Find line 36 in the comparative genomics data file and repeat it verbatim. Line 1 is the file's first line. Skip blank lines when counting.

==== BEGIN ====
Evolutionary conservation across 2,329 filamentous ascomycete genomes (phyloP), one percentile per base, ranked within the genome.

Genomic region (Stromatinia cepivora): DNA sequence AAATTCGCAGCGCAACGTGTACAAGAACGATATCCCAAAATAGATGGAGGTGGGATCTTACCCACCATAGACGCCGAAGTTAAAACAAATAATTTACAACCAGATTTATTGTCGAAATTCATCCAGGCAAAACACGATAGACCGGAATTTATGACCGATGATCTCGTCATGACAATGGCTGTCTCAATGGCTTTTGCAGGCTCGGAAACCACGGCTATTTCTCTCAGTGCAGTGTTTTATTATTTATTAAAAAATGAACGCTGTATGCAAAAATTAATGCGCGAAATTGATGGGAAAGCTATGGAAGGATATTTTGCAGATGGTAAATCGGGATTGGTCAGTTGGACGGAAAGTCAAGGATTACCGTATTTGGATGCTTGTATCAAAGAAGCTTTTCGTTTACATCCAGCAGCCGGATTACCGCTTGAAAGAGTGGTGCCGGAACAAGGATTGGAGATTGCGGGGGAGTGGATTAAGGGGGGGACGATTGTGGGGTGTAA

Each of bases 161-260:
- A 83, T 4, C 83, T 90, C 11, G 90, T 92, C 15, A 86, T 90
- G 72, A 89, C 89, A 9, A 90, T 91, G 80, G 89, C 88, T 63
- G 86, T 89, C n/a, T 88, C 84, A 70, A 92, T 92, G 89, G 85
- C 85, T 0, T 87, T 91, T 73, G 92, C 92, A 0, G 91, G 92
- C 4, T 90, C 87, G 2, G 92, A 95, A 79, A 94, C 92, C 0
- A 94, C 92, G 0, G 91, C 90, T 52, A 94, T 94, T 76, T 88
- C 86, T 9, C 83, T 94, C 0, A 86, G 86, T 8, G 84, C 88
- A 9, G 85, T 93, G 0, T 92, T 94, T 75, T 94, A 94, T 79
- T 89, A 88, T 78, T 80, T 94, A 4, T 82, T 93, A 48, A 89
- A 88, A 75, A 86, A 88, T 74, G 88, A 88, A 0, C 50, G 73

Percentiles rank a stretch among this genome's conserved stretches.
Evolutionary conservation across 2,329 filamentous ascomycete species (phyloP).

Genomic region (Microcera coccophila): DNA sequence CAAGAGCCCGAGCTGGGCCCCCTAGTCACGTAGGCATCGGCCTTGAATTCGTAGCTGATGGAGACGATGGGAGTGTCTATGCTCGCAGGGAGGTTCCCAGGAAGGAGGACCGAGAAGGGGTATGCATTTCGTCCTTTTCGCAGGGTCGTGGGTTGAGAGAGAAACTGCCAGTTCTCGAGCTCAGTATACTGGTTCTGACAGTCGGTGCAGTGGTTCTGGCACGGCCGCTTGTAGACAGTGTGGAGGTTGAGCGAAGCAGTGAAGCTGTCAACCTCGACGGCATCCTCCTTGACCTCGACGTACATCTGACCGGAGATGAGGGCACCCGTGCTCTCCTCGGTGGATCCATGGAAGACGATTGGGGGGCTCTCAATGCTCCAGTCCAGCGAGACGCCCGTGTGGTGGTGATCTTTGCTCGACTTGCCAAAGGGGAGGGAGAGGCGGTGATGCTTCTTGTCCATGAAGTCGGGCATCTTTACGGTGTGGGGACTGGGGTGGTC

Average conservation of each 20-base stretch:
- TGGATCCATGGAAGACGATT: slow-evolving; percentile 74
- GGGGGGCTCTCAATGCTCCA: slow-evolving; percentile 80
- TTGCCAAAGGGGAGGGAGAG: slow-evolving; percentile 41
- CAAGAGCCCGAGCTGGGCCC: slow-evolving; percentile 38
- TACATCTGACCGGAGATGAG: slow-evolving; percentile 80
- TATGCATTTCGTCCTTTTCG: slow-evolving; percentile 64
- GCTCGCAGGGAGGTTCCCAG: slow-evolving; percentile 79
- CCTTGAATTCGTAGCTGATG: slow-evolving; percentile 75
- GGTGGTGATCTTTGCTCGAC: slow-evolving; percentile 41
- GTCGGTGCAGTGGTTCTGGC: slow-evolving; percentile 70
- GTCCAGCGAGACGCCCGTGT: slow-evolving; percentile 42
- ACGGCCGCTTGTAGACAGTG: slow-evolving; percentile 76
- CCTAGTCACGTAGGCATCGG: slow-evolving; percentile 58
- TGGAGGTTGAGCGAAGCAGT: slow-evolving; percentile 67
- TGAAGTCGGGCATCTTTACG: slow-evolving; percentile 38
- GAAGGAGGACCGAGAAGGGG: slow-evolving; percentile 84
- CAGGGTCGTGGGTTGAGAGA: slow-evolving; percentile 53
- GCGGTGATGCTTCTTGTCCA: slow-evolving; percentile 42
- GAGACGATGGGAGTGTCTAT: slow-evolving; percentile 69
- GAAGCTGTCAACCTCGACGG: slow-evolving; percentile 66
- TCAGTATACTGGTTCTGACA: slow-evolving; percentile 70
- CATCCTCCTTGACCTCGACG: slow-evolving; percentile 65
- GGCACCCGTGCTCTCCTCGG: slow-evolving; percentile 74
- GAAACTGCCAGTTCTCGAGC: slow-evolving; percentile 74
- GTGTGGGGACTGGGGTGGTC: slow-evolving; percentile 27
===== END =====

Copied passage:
- GAGACGATGGGAGTGTCTAT: slow-evolving; percentile 69